Read: As Delhi chokes yet again on Diwali, who is to blame for its toxic air?
Academic studies, including the ones from IITs, have proved beyond doubt that in urban areas the commonest sources of pollution are vehicles and construction. And they seem intractable problems. The courts have tried to give some palliative measures, and so have the governments. But the efforts, given the enormity of the problem, have been mostly ineffectual. And worse, people have not been very cooperative when the matter called for a bit of sacrifice on everybody’s part. Some would say in this people’s livelihoods might be affected. Well, then why should Diwali alone be blamed?
Next comes the big thing about politics that no democracy can do without. And it is turning a blind eye to a phenomenon, which has now been made illegal, or not so legal, by executive decree. How long this has been going on for I cannot tell but for the past several years the burning of the paddy straw and ground stubble in Punjab and Haryana after the harvest is held up as a factor in pollution in Delhi. And with the elections in Punjab due next years, and with the farmers being a powerful lobby, elections or no elections, who would dare implement the government order of taking punitive action against the burning of stubble?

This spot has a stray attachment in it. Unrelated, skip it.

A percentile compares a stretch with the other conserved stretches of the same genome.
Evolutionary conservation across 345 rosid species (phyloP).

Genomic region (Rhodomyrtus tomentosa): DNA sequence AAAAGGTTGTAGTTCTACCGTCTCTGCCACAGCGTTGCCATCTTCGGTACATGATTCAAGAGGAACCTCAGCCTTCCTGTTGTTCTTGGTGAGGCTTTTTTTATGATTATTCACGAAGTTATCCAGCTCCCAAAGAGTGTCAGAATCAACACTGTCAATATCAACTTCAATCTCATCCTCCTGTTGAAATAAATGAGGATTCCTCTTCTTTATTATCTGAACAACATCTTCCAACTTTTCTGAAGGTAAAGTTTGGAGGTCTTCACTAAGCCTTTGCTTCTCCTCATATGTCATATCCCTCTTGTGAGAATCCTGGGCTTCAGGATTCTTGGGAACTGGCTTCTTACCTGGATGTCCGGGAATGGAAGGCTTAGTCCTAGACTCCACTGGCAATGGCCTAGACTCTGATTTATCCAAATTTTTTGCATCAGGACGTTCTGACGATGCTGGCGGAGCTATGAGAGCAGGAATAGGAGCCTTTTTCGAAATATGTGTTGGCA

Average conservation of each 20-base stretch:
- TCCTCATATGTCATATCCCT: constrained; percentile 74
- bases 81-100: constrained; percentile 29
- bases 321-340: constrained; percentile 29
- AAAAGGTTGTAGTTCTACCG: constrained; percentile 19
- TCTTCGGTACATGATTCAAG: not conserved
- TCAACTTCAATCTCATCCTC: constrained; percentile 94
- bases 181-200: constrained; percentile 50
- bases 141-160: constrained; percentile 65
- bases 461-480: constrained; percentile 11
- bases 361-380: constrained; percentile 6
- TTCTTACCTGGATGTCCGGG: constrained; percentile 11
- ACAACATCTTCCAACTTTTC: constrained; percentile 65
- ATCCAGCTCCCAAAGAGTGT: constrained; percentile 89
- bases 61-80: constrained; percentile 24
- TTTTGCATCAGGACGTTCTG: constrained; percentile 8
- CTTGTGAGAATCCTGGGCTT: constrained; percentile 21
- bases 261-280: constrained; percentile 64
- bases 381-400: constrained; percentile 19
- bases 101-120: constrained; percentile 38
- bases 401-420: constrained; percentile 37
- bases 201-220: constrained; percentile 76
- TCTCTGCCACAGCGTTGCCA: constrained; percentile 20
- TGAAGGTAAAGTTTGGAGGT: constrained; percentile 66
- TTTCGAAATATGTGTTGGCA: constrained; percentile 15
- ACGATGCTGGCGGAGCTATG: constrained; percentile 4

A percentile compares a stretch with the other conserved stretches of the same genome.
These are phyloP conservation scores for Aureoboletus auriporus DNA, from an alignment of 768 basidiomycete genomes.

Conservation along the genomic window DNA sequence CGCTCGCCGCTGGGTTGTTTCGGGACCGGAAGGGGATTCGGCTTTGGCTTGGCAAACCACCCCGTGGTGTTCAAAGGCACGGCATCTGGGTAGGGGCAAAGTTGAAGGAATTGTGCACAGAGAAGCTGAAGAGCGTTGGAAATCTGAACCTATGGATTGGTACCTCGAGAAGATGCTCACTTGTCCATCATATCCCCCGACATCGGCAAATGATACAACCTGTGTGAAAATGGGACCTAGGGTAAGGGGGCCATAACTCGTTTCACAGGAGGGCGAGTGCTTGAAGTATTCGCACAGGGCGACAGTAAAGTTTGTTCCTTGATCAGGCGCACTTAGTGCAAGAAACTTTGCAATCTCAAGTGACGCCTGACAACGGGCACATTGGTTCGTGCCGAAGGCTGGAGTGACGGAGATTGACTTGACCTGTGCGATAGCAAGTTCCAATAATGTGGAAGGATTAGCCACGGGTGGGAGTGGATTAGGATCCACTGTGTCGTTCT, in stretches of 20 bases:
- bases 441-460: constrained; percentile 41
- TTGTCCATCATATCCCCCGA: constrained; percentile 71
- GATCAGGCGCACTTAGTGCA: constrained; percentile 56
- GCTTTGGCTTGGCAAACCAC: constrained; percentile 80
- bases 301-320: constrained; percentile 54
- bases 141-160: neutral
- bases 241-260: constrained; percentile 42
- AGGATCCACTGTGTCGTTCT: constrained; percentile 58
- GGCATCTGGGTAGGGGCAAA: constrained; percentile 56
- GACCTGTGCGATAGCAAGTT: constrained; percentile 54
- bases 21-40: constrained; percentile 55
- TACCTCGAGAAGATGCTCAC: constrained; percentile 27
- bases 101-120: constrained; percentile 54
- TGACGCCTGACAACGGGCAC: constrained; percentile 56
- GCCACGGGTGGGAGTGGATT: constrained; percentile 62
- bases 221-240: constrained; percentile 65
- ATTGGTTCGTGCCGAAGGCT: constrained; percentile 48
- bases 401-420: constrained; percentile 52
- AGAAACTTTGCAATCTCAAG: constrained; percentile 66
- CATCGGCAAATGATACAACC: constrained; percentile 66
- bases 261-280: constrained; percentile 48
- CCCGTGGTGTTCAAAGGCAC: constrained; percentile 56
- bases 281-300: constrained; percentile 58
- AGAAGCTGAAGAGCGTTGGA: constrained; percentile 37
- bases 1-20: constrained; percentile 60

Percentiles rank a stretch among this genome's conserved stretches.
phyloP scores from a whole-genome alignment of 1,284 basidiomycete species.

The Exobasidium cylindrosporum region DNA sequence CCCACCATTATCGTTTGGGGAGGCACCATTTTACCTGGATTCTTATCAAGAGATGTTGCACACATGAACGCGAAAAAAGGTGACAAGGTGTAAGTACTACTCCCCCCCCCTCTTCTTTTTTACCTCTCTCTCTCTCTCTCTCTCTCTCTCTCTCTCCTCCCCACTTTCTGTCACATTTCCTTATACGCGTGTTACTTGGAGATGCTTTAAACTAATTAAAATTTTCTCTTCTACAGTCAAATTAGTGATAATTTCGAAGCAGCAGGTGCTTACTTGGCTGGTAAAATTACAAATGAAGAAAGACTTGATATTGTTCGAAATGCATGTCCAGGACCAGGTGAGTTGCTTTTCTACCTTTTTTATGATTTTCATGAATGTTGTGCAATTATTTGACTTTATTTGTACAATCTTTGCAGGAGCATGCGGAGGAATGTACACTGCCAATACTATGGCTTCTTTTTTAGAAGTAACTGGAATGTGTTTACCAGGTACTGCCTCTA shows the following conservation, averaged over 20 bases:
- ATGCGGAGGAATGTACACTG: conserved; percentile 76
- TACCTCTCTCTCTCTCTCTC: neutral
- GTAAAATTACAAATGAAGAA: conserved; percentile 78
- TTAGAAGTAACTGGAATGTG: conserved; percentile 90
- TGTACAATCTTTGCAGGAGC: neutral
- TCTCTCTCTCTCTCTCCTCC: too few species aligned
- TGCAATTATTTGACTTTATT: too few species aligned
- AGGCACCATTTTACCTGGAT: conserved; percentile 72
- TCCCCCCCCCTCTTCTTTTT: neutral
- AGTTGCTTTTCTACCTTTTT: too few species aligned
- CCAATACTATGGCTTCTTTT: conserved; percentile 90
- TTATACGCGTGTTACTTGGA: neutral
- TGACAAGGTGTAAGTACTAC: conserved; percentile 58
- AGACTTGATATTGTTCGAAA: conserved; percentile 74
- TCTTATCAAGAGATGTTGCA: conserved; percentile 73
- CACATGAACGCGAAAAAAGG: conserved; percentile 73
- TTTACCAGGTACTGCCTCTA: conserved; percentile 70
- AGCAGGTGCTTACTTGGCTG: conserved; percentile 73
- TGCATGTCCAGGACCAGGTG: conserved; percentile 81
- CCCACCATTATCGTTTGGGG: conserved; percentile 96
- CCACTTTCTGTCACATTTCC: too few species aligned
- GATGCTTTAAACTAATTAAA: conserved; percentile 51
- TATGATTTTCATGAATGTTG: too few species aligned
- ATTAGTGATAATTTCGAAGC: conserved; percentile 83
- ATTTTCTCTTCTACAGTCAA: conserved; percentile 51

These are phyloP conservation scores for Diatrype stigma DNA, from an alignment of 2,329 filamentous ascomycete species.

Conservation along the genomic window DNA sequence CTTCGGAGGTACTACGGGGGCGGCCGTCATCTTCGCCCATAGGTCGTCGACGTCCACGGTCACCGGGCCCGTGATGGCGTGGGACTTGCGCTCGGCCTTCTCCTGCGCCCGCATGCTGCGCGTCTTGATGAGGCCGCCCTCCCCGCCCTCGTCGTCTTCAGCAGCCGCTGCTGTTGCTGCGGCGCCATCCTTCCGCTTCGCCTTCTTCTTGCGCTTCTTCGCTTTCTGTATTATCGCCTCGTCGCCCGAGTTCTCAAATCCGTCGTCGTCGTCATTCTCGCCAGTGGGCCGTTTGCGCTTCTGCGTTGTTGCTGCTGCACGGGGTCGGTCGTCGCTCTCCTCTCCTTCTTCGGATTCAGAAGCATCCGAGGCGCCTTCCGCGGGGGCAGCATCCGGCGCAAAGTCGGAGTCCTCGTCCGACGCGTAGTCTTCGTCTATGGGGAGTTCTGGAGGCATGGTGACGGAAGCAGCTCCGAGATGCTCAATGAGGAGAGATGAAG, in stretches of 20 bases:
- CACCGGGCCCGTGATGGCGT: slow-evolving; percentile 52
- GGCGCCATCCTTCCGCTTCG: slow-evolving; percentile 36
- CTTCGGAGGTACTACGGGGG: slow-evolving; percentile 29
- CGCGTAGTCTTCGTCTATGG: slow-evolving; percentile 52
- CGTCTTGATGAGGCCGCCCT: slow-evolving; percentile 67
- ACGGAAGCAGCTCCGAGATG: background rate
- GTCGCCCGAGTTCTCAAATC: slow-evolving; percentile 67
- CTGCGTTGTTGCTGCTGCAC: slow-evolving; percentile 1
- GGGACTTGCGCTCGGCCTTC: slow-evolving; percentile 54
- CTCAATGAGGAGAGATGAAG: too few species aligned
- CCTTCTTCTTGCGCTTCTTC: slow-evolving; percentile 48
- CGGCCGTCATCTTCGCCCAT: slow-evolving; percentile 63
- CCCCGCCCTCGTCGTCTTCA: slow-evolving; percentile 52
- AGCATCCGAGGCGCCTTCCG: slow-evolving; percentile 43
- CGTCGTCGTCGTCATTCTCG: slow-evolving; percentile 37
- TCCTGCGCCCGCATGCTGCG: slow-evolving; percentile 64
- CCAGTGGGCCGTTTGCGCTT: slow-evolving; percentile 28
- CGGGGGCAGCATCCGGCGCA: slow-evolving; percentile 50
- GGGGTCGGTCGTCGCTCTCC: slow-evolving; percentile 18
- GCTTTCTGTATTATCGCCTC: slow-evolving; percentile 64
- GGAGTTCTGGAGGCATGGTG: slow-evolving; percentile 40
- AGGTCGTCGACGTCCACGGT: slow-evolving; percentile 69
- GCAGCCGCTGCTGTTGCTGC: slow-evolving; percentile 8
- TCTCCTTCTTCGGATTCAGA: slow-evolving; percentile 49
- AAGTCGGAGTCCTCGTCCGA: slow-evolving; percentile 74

Polluting factories along the river Ganga taint not just the environment but the river too. As is well known, the Ganga Action Plan, started in 1986, was not very successful and was withdrawn in 2000. A parliamentary committee report two years ago said in all Rs 2.2 lakh crore had been expended over 32 years on cleaning up the river, which takes in more than 2,000 million litres of waste a day, discharged by factories. What has been the movement on this? Precious little.
Against these giants, the harm done by Diwali is not even a drop in the ocean. Why not let it stay in the interests of our children?